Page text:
Kent Antique Gallery offers collectors exceptional quality and authentic Native American art, artifacts, and antiques from various Native American regions. Here we particularly look at the Northwest Coast region, its tribes, history, and culture to understand and appreciate their art and objects.
Northwest Coast Region and Land
Northwest Coast Native Americans inhabited a narrow belt of the North American Pacific coastland and offshore islands from the southern border of Alaska to northwestern California. This region stretched from Yakutat Bay, in the northeastern Gulf of Alaska, south to Cape Mendocino, and into present-day California.
Native Americans of the Pacific Northwest Coast are the pre-Columbian inhabitants of the region, their descendants, and many ethnic groups who identify with those historical people.
Many regional nations developed, each with a distinct culture, history, and society. And while some shared common elements, others differed to create a varied display of unique pieces that we find today. These items share their story for such cultural importance in certain natural forms, like salmon and trees, but they also tell the story of war between tribes, slavery, and colonization.
Tribes that occupied this region included Bella Coola, Haida, Kwakiutl, Makah, Nisqualli, Nootka, Quinault, Puyallup, Salish, Snohomish, Spokane, Shuswap, Swinomish, Tlingit, and Tsimshian.
The land and waters offered rich natural resources through cedar and salmon, and highly structured cultures were established from relatively dense populations. The Indigenous peoples of the Northwest Coast were considered wealthy compared to neighboring tribes because of the area’s supply of wood in the forested area, consisting of many other natural resources like spruce, Douglas fir, and coastal redwood.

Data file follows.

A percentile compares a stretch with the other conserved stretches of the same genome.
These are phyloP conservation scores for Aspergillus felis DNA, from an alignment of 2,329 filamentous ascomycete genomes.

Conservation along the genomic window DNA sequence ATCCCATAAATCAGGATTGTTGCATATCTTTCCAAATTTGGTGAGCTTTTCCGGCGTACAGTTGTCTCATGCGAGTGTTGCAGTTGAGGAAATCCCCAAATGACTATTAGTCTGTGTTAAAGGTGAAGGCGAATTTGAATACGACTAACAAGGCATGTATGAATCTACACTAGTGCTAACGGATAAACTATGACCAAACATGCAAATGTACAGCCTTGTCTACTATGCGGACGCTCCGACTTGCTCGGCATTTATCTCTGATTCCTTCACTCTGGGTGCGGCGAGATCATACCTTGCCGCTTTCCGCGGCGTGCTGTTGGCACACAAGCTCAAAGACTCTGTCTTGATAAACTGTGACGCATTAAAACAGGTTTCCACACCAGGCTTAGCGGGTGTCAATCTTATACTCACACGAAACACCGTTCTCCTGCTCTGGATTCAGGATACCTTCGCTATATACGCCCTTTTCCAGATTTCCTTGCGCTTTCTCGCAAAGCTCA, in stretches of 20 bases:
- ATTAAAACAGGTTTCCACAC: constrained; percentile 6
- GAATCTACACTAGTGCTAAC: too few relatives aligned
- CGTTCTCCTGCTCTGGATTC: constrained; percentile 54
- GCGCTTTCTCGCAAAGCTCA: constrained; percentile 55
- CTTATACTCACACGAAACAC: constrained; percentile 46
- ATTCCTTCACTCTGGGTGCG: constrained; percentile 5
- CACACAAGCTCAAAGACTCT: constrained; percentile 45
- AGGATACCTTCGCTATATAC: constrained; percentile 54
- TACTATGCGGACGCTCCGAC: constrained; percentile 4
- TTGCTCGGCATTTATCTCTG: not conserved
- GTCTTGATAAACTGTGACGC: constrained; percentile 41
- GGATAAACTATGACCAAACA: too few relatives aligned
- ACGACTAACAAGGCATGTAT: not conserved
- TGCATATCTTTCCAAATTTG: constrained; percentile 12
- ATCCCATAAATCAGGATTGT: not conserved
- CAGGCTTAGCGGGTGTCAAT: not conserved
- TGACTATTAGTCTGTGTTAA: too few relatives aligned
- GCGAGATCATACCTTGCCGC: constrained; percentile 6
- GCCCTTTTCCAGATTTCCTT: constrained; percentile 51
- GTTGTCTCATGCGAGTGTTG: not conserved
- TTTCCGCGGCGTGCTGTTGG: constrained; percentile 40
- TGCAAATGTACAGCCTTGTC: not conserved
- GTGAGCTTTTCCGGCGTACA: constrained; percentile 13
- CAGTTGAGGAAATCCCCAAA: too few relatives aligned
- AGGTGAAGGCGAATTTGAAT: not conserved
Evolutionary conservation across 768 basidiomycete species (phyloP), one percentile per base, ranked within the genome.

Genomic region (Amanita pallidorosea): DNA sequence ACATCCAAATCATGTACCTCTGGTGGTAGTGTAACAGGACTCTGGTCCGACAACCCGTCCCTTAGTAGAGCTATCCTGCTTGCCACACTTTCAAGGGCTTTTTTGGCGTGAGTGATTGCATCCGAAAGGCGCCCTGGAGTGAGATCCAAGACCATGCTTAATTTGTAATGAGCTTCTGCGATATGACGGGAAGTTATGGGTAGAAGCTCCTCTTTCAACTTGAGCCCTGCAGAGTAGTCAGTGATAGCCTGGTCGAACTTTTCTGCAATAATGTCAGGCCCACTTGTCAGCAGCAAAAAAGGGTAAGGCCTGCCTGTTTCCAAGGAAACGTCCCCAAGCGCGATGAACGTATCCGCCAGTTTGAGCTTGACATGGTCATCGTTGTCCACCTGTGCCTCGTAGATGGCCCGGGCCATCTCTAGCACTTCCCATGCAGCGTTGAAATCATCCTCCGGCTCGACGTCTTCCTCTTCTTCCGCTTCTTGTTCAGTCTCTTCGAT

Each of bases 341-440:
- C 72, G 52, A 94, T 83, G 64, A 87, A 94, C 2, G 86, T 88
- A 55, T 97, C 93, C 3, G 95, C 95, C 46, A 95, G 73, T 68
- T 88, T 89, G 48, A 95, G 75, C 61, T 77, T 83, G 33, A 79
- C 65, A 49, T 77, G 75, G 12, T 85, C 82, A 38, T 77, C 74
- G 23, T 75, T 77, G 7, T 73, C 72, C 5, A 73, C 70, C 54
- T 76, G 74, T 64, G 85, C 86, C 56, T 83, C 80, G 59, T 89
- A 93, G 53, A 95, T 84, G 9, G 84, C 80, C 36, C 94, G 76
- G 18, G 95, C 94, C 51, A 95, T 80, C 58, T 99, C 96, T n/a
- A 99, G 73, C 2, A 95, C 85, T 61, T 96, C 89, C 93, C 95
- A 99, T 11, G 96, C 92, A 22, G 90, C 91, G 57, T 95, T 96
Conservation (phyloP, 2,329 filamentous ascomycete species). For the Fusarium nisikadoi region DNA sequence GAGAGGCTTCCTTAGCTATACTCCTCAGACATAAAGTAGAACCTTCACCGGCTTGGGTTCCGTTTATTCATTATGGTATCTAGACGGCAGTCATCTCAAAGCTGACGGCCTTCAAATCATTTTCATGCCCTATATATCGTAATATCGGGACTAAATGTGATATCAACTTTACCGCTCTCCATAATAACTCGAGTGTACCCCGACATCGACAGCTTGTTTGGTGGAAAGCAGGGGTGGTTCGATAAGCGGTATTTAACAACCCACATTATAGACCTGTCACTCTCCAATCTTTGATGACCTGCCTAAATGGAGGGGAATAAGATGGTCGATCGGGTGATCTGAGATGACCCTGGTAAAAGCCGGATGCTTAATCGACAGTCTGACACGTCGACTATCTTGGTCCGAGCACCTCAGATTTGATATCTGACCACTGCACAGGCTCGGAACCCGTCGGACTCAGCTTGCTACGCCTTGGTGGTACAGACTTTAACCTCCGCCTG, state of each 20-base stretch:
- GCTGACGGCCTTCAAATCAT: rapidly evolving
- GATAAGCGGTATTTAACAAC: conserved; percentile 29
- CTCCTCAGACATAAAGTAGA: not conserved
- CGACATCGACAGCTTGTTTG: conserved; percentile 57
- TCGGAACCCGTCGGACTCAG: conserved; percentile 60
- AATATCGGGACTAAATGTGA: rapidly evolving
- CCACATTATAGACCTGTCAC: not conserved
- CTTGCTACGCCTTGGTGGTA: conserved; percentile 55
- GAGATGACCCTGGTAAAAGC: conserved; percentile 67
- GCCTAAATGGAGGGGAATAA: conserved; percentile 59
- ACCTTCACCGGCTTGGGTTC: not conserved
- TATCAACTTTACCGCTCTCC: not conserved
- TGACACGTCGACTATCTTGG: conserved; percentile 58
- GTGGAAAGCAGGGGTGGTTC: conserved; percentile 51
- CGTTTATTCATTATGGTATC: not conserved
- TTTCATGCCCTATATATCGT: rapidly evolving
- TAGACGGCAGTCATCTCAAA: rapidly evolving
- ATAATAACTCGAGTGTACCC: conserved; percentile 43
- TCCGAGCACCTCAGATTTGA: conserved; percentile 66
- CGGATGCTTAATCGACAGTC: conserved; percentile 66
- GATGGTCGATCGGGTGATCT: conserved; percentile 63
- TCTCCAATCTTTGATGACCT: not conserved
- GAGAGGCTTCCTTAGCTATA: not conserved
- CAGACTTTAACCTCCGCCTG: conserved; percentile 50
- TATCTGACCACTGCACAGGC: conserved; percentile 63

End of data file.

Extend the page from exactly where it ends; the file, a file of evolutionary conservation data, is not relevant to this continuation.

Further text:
The environment inevitably supported abundant fauna and provided materials to build strong homes and plentiful subsistence for its people. Unlike other Native Americans who lived in teepees, Northwest Coast people built longhouses from wide cedar planks allowing for very large construction by the tribe, where the chief would decide who lived in each dwelling.
Rich Natural Resources for Artisans to Flourish
The abundant supply of resources, especially wood, and the affluence of most Northwest tribes made this area the epicenter for woodwork and sculpture. With the rich natural ecosystem to support their lives, there was plenty of time for leisure activity and creativity. Some wood carving creations included masks, fishing instruments, bentwood boxes, frontlets, rattles, and Potlatch paraphernalia.
Although many works of art served practical purposes, such as tools, weapons of war and hunting, transportation, cooking, clothing, and shelter, others were purely aesthetic with a strong use for spiritualism. For the Indigenous people, spiritualism, the supernatural and their environment were essential to their daily life. It was only natural for their worldly goods to be adorned with symbols, crests, and totems that represented some important figures from both the seen and unseen worlds.
Northern tribes would often adorn their belongings with symbols representing a tribe as a collective. This would present a signal of differentiation among tribal groups and these symbols would be seen on a coat of arms or running up the flag of a country on a sailing ship when approaching a harbor.
For all tribal communities, the creation of beautiful and practical objects served an integral purpose to depict stories, history, and wisdom from one generation to the next. Art tied Indigenous people to the land and the most distinctive artistic objects of the Northwest Coast are notably the totem pole and the Big (Plank) Houses of the Pacific Northwest Coast. Totem poles carry symbols representing constant reminders of their birthplaces, lineages, and nations.
Kent Antique Gallery provides zealous collectors with an extensive range of exhibit quality archaeological artifacts of the Northwest Coast tribes and various other Native American items.
Contact Kent Antique Gallery today for well-preserved, authentic Northwest Coast artifacts and more.